Skip to main content
U.S. flag

An official website of the United States government



U.S. Department of Transportation Inspector General Calvin L. Scovel III Announces Retirement

File Attachment
U.S. Department of Transportation Inspector General Calvin L. Scovel III
Announces Retirement
Inspector General’s Career Spans 42 Years of Military and Civilian Service With a Lasting Impact on the Safety and Efficiency of the U.S. Transportation System
WASHINGTON — The Honorable Calvin L. Scovel III, Inspector General for the U.S. Department of Transportation (DOT), will be retiring from Federal service effective January 31, 2020.
Mr. Scovel’s retirement comes after 42 years of military and civilian service, including 13 years as Inspector General and 29 years of active service in the U.S. Marine Corps, from which he retired as a Brigadier General in 2006.
Mr. Scovel is DOT’s sixth and longest serving Inspector General. Appointed by President George W. Bush and sworn in on October 26, 2006, he has served under three presidents and is recognized as a leader across the Federal accountability community, including the Council of the Inspectors General on Integrity and Efficiency.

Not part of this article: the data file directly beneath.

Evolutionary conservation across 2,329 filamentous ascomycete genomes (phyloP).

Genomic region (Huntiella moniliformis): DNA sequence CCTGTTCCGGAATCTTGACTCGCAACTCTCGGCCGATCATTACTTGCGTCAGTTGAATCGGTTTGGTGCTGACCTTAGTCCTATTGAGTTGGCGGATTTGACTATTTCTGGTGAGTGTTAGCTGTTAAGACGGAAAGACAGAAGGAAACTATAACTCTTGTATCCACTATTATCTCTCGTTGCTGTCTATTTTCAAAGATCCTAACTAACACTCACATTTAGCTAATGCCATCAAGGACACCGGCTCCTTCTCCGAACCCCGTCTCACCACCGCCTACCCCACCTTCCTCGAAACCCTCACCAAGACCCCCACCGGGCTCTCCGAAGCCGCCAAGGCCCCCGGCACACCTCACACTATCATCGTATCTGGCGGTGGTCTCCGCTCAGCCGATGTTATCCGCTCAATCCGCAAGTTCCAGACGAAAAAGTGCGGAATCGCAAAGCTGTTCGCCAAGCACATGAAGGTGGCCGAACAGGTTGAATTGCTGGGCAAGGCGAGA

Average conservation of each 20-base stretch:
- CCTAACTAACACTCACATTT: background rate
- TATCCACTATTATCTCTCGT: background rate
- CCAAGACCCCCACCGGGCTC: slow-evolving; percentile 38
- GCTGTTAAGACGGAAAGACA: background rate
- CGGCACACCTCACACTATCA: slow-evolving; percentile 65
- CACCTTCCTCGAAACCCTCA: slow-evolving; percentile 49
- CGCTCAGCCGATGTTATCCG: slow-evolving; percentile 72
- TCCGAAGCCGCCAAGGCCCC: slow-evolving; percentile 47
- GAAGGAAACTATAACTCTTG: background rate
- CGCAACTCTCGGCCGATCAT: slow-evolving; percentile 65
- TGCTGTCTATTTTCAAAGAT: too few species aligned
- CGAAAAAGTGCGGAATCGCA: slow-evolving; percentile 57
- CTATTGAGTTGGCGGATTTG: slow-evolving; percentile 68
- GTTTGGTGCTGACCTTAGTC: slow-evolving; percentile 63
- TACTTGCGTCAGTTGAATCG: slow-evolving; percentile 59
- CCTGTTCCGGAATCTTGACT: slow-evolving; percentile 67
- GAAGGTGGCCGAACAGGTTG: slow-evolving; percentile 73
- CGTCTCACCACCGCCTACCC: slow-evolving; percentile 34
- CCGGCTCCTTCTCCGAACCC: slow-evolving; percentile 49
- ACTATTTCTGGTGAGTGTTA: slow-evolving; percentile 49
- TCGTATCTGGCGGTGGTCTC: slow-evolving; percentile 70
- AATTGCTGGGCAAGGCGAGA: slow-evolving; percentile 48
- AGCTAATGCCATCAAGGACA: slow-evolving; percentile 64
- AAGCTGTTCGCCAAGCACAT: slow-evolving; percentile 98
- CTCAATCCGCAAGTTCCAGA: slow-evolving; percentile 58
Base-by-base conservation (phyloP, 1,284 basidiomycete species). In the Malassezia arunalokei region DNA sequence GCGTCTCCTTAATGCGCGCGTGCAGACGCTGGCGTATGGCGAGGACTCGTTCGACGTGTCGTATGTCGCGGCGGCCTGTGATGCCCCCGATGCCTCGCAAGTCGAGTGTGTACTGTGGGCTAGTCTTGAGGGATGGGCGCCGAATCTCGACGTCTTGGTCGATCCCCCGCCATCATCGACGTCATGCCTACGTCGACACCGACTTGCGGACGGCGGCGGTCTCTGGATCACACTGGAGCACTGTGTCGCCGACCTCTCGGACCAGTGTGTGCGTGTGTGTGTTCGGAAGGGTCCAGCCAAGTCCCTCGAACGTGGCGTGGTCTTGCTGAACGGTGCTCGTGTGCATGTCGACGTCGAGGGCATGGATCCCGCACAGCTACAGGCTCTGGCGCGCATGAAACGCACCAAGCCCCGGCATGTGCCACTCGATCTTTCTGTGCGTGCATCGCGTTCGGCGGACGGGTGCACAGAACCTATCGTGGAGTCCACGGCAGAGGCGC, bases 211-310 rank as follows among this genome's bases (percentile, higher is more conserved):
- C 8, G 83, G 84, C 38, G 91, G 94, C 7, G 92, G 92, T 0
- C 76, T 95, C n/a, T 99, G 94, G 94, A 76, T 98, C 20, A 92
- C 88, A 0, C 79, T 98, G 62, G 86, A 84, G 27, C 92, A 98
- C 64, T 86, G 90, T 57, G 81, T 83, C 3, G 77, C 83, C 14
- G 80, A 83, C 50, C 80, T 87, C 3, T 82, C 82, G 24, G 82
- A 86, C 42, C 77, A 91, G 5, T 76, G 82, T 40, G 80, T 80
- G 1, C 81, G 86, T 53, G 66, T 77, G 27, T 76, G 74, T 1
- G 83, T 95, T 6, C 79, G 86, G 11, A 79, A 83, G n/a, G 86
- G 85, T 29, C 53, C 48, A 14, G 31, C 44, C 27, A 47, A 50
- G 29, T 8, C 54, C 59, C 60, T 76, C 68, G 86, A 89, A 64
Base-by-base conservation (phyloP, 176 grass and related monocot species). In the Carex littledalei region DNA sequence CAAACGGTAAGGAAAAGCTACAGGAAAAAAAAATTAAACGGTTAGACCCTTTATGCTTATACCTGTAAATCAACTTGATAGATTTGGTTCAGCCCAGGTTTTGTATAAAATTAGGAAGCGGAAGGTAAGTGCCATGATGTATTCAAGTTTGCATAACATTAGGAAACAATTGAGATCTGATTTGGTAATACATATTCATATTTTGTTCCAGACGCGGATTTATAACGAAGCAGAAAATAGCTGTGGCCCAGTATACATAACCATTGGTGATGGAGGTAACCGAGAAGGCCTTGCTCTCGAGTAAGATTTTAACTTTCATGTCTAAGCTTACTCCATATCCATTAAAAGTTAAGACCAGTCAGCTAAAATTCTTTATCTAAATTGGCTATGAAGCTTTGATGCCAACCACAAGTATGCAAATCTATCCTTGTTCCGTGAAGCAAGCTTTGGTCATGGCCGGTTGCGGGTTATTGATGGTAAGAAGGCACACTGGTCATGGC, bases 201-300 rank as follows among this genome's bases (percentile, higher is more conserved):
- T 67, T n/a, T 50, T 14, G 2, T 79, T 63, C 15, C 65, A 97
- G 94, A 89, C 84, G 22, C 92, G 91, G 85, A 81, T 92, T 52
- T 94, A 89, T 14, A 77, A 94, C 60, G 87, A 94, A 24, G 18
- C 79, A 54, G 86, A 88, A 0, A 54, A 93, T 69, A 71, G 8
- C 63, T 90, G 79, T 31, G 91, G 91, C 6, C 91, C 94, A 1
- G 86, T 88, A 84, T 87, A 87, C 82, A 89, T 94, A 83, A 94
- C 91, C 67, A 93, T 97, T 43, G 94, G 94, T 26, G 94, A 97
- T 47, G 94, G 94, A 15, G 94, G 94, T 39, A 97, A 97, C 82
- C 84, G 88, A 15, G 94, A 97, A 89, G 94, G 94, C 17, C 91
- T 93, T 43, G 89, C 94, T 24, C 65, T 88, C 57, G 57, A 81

As DOT’s Inspector General, Mr. Scovel directed a staff of more than 400 employees to provide the Secretary of Transportation and Congress with independent and objective reviews of the Department’s operations and programs.
During his 13-year tenure, the Office of Inspector General (DOT-OIG) helped the country realize a safer, more efficient, and more effective national transportation system. DOT-OIG’s groundbreaking audits and investigations have homed in on fraud, waste, and abuse and led the Department to implement numerous safety enhancements. Mr. Scovel was also frequently sought for his independent and evidence-based insights into the Department’s safety and management challenges. During his time as Inspector General, he appeared as a witness in 76 hearings before oversight and appropriations committees of the U.S. Senate and House of Representatives.
When announcing his retirement, Mr. Scovel stated that he has been diagnosed with prostate cancer and is retiring to focus on his treatment and his family.
“I leave my office with unbounded pride in all that our staff has accomplished on behalf of the Department and the American people,” said Mr. Scovel.